By Lindsay Toler
By Danny Wicentowski
By Danny Wicentowski
By Jessica Lussenhop
By Lindsay Toler
By Lindsay Toler
By Danielle Marie Mackey
By Lindsay Toler
Riding on the heels of a bruising state takeover that featured board member Donna Jones and local radio talk show host Lizz Brown leading students on a five-day sit-in at the mayor's office, Brown, Jones and other members of the board are again making headlines.
The issues du jour: a $25,000 no-bid contract the board awarded at last week's meeting to Brown's PR firm, Penetrating Urban Market Politics (PUMP), and a lawsuit filed in Cole County earlier this week seeking an injunction against the state board of education's impending takeover.
Critics say the Brown contract smacks of cronyism and point to what they say are the close ties Brown has with school board members Peter Downs and Donna Jones. Downs, who appears for an hour each week on Brown's show on WGNU (920 AM), has long been a political ally of Brown, a vigorous opponent of charter schools. Jones, who teamed with Brown during last spring's sit-in, is also a frequent guest.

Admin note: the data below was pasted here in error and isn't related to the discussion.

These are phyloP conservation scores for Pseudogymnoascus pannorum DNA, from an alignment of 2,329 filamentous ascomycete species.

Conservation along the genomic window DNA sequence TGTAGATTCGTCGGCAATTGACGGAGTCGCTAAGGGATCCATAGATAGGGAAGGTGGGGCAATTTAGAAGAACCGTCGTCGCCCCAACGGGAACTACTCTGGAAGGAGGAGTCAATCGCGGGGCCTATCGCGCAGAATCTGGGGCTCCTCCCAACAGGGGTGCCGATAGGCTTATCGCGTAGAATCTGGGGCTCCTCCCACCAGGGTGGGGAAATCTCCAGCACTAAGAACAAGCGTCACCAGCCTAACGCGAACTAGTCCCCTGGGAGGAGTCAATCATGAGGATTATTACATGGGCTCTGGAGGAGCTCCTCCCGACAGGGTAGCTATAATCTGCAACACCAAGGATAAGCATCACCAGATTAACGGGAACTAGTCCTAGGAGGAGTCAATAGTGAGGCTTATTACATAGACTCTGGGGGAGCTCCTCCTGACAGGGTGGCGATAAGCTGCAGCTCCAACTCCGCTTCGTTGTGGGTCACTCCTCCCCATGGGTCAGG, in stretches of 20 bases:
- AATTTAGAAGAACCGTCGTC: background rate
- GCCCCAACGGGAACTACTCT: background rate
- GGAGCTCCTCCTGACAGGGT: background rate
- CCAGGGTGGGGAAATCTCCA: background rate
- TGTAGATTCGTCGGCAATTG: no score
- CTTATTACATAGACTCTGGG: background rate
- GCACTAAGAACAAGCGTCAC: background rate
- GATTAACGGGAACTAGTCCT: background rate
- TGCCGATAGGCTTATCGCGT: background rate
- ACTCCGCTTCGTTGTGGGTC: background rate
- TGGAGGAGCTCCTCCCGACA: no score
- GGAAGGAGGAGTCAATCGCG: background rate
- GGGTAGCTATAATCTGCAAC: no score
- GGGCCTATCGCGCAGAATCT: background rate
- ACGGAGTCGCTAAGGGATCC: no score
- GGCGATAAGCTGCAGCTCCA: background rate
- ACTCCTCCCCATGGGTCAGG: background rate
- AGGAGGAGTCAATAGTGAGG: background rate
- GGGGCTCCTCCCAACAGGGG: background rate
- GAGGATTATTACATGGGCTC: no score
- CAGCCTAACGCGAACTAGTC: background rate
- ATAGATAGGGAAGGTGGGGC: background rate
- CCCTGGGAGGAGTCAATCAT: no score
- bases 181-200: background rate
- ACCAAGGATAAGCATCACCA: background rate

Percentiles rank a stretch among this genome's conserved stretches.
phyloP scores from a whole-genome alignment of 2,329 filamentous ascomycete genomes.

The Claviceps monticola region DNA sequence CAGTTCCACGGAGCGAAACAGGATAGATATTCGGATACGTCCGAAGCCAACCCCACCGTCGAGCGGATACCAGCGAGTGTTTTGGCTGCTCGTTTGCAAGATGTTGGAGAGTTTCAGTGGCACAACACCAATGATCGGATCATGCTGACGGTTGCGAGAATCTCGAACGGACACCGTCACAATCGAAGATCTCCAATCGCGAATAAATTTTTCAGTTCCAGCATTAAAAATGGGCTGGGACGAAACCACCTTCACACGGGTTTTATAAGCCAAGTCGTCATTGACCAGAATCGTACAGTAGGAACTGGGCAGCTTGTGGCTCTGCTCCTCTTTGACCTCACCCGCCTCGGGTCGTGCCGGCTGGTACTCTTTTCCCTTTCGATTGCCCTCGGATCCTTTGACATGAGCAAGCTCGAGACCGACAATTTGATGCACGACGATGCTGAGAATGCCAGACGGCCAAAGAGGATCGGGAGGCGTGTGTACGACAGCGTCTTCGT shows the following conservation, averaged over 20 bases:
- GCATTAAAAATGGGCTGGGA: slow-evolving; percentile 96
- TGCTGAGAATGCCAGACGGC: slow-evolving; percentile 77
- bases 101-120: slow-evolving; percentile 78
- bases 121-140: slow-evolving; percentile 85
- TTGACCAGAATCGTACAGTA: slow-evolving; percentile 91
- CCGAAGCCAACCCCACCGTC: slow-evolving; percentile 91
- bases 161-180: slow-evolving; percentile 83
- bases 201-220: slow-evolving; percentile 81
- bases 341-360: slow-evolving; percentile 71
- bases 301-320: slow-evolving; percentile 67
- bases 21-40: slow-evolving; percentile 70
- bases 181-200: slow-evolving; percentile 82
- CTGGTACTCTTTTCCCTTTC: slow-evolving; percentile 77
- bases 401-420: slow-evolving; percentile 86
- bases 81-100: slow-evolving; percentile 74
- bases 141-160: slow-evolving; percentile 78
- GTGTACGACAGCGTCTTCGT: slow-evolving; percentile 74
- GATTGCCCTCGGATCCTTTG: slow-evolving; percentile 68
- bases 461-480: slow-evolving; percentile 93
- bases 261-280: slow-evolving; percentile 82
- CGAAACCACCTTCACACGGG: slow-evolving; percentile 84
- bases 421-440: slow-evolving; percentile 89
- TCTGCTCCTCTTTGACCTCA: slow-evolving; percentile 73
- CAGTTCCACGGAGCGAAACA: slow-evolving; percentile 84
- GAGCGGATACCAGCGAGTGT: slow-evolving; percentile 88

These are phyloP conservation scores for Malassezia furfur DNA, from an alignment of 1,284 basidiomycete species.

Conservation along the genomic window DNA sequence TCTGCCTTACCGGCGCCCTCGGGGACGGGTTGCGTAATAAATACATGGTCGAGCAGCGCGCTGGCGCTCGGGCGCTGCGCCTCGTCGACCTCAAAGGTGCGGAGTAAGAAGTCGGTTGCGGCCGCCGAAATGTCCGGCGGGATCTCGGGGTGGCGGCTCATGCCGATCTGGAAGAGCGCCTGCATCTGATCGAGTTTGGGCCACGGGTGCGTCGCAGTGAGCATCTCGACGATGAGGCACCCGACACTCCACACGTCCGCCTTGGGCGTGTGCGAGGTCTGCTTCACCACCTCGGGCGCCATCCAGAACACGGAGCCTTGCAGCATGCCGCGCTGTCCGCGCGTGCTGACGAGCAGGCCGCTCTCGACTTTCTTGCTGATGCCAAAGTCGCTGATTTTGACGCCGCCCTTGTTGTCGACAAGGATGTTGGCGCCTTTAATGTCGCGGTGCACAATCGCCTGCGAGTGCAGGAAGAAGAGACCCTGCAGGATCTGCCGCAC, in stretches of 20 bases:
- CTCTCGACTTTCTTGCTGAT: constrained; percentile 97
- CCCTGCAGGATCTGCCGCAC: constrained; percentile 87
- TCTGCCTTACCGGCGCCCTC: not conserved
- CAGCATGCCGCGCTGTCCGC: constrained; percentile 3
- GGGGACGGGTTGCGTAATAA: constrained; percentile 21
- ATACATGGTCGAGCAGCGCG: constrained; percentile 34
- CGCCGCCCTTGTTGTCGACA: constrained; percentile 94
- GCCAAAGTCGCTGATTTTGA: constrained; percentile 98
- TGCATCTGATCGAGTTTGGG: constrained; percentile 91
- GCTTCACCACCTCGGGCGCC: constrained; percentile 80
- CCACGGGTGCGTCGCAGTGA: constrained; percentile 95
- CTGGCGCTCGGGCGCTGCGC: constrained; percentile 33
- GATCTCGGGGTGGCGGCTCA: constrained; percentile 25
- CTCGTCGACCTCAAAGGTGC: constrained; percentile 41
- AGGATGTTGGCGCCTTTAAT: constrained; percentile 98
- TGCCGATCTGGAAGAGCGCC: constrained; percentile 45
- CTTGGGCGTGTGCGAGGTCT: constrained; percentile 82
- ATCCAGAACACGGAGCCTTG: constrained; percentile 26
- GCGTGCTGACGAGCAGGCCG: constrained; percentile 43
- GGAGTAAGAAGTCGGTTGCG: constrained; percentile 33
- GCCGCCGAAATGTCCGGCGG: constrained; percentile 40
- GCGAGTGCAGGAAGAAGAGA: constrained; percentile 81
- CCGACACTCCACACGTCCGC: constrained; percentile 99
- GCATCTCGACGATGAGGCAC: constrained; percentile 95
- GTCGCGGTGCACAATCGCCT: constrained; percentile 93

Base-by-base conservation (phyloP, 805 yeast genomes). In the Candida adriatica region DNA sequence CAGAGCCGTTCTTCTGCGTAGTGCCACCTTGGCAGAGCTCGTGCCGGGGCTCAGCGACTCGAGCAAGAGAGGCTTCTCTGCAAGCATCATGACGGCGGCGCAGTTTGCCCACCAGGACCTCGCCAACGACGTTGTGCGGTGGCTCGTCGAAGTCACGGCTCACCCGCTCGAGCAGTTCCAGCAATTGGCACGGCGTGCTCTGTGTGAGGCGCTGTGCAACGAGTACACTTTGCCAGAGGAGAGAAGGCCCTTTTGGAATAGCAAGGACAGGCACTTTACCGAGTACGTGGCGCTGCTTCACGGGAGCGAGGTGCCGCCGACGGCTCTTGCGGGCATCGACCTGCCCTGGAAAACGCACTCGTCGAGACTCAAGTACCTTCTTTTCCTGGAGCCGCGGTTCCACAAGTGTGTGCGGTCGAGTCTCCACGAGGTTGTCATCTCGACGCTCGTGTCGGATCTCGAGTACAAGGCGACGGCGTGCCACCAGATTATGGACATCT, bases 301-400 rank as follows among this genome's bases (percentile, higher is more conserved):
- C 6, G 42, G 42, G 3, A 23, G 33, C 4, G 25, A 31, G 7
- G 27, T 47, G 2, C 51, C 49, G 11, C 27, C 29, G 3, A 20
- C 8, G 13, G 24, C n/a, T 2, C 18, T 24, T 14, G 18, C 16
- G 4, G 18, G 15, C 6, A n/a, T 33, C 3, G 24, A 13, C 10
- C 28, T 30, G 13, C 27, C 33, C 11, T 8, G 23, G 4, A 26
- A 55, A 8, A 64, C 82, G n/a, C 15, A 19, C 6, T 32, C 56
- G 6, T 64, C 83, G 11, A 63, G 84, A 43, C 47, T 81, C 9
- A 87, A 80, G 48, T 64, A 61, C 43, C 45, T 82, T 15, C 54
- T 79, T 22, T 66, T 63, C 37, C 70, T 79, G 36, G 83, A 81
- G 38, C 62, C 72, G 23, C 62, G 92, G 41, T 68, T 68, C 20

"Purdy admitted on the record that he let the contract," grouses school board member Veronica O'Brien. "I said, 'Would this person or company be associated or have anything to do with any board members?' He just sat there and looked like a bug-eyed deer. Nobody wanted to say anything. You've got to wonder if this is reimbursement for organizing the sit-in."
Under the thirteen-month contract, Brown is expected to deliver a television and print public-relations campaign that Brown says will warn parents of the "false hope" of charter schools and "get the message out" about the St. Louis schools' good qualities.
In an interview last week, Brown, who described her relationship with board members Jones and Downs as a "professional reporting type of a thing," defended the board's decision, saying that she has been a longtime opponent of charter schools and that there was nothing untoward in the board awarding her the contract.
"We have companies that are making money that are preying on the sentiment that it's not difficult to be better than the St. Louis public schools," says Brown. "I'm uniquely qualified to articulate the challenges that face this district, and I'm uniquely qualified to speak on behalf of this district."